Express Editorial : Daily

Of attempts to centre the interests of “the people” at Monday’s ceremonial opening of the 2019/2020 law term, Prof Rose-Marie Belle Antoine’s focus on the high cost of justice is likely to resonate loudest.

At the very end of the justice system, particularly its criminal justice component, reside those multitudes of unprivileged and under-served citizens who know only too well the truth of the professor’s analysis that lawyers’ fees are directly related to citizens’ participation in the system that ultimately adjudicates their futures.

Among the more socially aware and human rights focused deans at The UWI in St Augustine, Prof Antoine would know of what she speaks. “As a Caribbean woman,” she declared at the Holy Trinity Cathedral, “I am conscious that they [lawyers’ fees in Trinidad and Tobago] are among the highest, if not the highest, in the Caribbean.” In so saying, Prof Antoine has brought to the national table of contents a topic sure to invite further commentary, scrutiny and numerous stories from those who find themselves in need of professional legal services.

Prof Antoine also sought to guide the conversation towards the system of a fused profession, understood to mean dismissal of the traditional distinction between solicitors and barristers. Indeed, that division has been described as outdated and irrelevant in many jurisdictions that have undone it. That division, Prof Antoine suggests, may account for the high legal fees charged by lawyers who factor in the cost of instructing attorneys.

To those lawyers who feel they deserve the high fees they currently earn, she bluntly pointed out that their training came at a social cost to the country that sacrificed taxpayers’ dollars, paid in by all, to provide the educational opportunities for those who eventually qualify and are called to the bar. “Should the spoils be for us alone?” she asked, and tabled a recommendation of a system of contingency fees, that is, fees that become payable only after a matter has been successfully disposed by the attorney-at-law.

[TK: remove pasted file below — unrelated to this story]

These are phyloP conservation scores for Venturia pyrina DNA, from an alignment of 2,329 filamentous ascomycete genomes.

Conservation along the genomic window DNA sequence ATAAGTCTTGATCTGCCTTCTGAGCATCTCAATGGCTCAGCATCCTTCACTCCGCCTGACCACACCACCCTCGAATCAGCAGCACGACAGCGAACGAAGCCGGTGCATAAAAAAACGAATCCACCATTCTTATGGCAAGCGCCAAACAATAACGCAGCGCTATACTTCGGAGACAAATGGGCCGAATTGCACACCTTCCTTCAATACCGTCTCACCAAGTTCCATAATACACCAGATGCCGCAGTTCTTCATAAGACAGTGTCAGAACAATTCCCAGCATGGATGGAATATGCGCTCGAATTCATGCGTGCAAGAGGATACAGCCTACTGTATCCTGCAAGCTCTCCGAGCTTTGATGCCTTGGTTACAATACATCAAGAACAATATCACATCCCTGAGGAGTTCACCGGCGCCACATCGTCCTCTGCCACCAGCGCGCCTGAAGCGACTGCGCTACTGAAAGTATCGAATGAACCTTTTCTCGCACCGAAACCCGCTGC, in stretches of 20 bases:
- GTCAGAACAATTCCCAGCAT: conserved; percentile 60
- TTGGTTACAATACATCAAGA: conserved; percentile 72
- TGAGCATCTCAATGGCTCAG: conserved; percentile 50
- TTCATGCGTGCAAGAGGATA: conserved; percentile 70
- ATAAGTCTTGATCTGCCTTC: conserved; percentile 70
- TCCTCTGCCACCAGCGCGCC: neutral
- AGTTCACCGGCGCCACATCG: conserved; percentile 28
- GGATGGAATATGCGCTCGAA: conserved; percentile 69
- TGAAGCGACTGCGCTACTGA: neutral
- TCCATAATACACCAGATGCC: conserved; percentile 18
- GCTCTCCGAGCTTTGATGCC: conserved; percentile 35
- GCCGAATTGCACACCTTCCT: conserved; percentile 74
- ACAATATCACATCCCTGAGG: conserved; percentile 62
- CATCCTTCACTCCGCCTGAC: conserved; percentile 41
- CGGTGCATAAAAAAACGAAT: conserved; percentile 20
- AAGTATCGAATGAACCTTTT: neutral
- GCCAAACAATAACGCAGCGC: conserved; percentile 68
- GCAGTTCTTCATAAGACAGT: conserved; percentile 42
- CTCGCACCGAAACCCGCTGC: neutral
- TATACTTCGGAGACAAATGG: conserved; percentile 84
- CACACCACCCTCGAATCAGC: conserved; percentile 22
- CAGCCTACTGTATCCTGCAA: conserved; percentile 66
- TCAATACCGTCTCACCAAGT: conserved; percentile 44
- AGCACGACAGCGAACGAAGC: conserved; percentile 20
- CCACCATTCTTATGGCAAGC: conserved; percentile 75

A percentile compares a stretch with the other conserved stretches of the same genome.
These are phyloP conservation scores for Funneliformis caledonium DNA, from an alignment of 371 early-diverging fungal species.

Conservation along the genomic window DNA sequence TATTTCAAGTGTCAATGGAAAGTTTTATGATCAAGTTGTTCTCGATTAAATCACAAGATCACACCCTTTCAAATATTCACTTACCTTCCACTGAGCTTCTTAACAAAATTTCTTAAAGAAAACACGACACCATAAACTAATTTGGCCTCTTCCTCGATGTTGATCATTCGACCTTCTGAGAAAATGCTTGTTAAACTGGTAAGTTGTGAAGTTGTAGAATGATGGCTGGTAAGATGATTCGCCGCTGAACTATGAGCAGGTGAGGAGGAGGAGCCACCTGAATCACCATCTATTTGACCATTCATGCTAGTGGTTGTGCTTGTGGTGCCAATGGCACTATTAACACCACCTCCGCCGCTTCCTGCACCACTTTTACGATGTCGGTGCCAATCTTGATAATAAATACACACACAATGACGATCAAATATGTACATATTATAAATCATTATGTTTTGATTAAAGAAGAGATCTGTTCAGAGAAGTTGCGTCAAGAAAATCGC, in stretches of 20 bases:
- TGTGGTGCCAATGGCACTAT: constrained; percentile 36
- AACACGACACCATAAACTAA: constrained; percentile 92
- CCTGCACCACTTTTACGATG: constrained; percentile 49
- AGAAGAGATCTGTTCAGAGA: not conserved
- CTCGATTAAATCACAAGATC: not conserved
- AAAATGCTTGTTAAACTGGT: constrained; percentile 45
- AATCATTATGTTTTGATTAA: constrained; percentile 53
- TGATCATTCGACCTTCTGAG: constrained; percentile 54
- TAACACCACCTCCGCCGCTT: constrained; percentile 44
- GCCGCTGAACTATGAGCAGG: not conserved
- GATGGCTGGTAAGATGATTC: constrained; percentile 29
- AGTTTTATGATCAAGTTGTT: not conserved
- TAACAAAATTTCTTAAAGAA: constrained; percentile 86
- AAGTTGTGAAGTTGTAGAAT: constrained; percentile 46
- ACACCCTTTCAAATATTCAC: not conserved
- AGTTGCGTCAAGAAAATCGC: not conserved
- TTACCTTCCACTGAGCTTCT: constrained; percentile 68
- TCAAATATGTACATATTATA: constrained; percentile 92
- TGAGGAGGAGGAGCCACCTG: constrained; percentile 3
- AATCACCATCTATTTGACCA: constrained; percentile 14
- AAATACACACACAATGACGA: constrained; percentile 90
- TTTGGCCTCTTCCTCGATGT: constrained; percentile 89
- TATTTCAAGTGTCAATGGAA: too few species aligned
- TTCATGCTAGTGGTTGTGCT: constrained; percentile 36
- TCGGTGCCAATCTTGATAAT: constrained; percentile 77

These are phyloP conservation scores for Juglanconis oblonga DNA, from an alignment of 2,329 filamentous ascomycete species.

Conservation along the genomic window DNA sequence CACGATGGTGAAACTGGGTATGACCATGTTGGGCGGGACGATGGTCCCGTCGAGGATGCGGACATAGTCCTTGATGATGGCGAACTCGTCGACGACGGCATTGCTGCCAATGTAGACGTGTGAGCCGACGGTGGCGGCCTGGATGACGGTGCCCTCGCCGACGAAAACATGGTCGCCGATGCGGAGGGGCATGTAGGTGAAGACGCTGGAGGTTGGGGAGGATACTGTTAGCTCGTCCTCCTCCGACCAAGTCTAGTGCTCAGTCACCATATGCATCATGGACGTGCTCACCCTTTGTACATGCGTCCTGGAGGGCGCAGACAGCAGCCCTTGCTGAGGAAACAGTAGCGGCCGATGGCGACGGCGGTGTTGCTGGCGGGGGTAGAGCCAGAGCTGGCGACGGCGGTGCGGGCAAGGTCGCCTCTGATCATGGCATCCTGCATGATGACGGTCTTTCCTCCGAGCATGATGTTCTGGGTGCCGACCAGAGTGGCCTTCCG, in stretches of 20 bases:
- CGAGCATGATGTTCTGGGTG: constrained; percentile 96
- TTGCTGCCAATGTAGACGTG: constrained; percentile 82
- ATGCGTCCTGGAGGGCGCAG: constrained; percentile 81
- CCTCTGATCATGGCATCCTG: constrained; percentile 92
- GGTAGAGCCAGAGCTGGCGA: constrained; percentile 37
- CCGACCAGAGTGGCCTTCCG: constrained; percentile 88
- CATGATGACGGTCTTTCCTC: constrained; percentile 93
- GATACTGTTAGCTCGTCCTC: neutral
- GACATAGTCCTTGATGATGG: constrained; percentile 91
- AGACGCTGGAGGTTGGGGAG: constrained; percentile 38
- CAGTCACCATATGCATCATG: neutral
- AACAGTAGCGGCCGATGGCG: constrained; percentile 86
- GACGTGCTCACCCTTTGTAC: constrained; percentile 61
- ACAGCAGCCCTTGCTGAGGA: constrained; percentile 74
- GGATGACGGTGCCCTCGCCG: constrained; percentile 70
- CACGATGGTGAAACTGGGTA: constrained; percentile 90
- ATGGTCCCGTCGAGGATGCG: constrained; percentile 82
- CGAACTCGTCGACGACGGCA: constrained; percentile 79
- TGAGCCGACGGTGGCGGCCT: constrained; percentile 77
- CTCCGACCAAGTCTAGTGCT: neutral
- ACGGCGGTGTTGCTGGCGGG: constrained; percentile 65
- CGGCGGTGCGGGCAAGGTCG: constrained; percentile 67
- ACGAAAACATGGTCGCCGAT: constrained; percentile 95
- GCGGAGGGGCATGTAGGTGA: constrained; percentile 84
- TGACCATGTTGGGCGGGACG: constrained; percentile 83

This is likely to be an uncomfortable topic for many lawyers who have become accustomed to the current fee structure and for whom the profession might have appealed precisely because of its potential for healthy financial rewards. If nothing else, a point about the social responsibility of lawyers, particularly at this time when wanton criminality of the blue and white collar varieties deposit many citizens at lawyers’ doors, has been made.

The conversation will continue, and in it, the Law Association will have a key role and conceivably several alternatives. In that conversation, the dominant consideration must be the heart of the matter, expressed by Prof Antoine, as citizens’ right to be heard, to participate and to obtain remedies in the judicial system. Whatever obstructs those rights must be remedied in the interest of all.

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